Hey there, time traveller!
This article was published 23/7/2013 (1101 days ago), so information in it may no longer be current.
Several city councillors who voted to give buyers of new condos in the Exchange District $10,000 as a purchase incentive now claim they weren't clear what they were supporting and they want to reconsider the matter.
In fact, the question before them was crystal clear, but what they did not anticipate was the public backlash against the idea of handing out cash to people for purchasing condominiums with a value of less than $400,000.
Actually, that figure wasn't even in the report they approved. Nor was other critical information on the number of condo units that are awaiting sale. The goal of the program, for example, was to sell half of 460 units, even though only 166 are actually built.
The rest are in the process of being built, or still in the planning stages, awaiting enough sales before developers begin construction.
Coun. Scott Fielding said he changed his mind after constituents asked him why someone should get a $10,000 subsidy "if they don't." Mr. Fielding should have figured out an answer to that question long before he endorsed the plan.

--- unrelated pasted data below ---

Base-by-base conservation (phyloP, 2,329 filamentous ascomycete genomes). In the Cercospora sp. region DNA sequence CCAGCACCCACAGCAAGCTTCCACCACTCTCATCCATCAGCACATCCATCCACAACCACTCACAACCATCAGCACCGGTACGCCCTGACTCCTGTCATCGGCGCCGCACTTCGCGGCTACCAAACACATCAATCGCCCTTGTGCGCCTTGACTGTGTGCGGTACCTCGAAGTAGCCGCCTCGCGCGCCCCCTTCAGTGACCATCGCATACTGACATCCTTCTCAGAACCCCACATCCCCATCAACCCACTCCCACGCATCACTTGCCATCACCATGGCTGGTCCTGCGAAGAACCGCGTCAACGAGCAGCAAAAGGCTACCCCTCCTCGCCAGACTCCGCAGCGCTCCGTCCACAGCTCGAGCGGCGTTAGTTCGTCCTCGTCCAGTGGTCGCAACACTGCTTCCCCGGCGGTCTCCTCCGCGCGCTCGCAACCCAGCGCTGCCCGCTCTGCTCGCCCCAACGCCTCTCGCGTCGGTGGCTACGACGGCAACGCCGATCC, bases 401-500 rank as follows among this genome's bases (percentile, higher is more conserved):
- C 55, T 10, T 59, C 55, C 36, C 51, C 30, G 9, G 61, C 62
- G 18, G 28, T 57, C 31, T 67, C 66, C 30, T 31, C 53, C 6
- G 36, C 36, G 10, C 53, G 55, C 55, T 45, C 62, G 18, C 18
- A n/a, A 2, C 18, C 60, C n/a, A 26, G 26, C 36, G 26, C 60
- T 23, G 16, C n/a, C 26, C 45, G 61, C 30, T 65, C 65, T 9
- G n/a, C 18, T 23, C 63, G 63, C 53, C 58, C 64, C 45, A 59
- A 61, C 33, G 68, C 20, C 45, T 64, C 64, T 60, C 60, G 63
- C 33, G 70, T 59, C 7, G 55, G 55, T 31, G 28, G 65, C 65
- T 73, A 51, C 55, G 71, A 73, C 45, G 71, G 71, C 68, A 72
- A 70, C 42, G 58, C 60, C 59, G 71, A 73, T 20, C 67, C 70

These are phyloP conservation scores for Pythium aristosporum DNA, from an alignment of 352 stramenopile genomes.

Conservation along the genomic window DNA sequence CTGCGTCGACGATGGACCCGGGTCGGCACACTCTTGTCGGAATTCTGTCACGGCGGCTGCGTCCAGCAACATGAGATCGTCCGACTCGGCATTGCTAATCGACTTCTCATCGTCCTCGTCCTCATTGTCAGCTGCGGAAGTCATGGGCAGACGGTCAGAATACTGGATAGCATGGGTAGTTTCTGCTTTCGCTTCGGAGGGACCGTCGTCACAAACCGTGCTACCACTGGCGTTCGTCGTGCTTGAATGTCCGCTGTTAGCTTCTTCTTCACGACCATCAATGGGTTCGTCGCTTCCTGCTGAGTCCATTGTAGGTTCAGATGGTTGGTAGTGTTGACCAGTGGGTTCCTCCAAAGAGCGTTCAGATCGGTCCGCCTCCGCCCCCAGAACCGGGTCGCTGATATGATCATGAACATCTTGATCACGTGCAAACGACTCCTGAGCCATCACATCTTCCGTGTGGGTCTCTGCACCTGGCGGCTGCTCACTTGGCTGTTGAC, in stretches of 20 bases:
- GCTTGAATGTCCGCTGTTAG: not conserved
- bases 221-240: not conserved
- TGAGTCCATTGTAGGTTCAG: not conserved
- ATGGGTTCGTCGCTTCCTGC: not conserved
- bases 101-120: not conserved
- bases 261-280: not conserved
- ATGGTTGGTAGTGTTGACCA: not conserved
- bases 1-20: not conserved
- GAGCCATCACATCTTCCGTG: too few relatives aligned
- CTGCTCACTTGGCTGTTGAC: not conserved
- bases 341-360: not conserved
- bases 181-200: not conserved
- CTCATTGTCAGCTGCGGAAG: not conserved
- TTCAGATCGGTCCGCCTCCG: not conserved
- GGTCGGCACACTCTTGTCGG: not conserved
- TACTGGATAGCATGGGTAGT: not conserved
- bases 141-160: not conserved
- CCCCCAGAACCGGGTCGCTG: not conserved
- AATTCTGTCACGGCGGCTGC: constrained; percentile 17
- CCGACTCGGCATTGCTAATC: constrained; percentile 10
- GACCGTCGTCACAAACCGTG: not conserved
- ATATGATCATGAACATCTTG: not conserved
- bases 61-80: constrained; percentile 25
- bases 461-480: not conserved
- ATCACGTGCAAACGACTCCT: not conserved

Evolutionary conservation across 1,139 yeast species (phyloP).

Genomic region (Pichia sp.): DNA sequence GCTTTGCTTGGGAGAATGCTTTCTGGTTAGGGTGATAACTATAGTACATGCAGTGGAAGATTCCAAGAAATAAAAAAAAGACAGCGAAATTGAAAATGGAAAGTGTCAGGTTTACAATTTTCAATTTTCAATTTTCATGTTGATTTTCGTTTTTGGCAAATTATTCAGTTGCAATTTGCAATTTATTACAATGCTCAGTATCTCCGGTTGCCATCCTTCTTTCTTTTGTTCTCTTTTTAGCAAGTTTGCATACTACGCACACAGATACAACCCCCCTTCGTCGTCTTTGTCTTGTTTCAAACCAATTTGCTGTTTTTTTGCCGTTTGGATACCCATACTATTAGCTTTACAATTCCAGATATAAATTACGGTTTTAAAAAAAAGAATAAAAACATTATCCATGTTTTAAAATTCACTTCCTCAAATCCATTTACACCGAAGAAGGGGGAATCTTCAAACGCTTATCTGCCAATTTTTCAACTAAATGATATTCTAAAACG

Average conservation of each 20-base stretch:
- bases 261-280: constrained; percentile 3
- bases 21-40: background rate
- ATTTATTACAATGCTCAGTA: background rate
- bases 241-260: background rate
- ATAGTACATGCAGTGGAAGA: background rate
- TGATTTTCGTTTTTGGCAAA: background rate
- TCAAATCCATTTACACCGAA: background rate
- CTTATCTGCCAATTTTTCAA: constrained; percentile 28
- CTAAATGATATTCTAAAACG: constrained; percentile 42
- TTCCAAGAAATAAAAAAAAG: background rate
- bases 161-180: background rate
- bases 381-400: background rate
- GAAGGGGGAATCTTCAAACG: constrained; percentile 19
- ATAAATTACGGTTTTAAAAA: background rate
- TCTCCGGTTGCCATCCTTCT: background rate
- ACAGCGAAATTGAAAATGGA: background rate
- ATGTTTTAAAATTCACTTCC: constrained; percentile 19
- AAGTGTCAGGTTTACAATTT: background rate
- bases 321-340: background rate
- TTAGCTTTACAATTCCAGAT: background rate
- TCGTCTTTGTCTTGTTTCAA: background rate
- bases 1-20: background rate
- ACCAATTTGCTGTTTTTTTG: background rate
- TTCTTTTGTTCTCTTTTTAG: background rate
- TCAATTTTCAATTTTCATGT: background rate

Coun. Jenny Gerbasi said she didn't know funding for the program would come from new taxes generated by downtown development, rather than new taxes generated by growth in the Exchange District. The report she approved, however, clearly states the money would come from tax revenue raised across the downtown.
Councillors didn't need a seminar to figure this out, but they needed to ask questions before the motion arrived at council last week.
Maybe it was the heat wave that caused their disinterest and lackadaisical approach, but whatever it was, it's hardly an endorsement of the idea that well-paid, full-time councillors are better equipped to focus on civic problems than the part-time representatives they replaced in 1992.
The program would not have become law until council's next meeting in September, but the current uncertainty means no one is likely to make a purchase or begin new construction until councillors figure out which way the parade is marching so they can get out and appear to lead it. What started out as a plan to stimulate downtown revitalization, in other words, has merely slowed it down because some councillors were asleep at the wheel on a controversial initiative.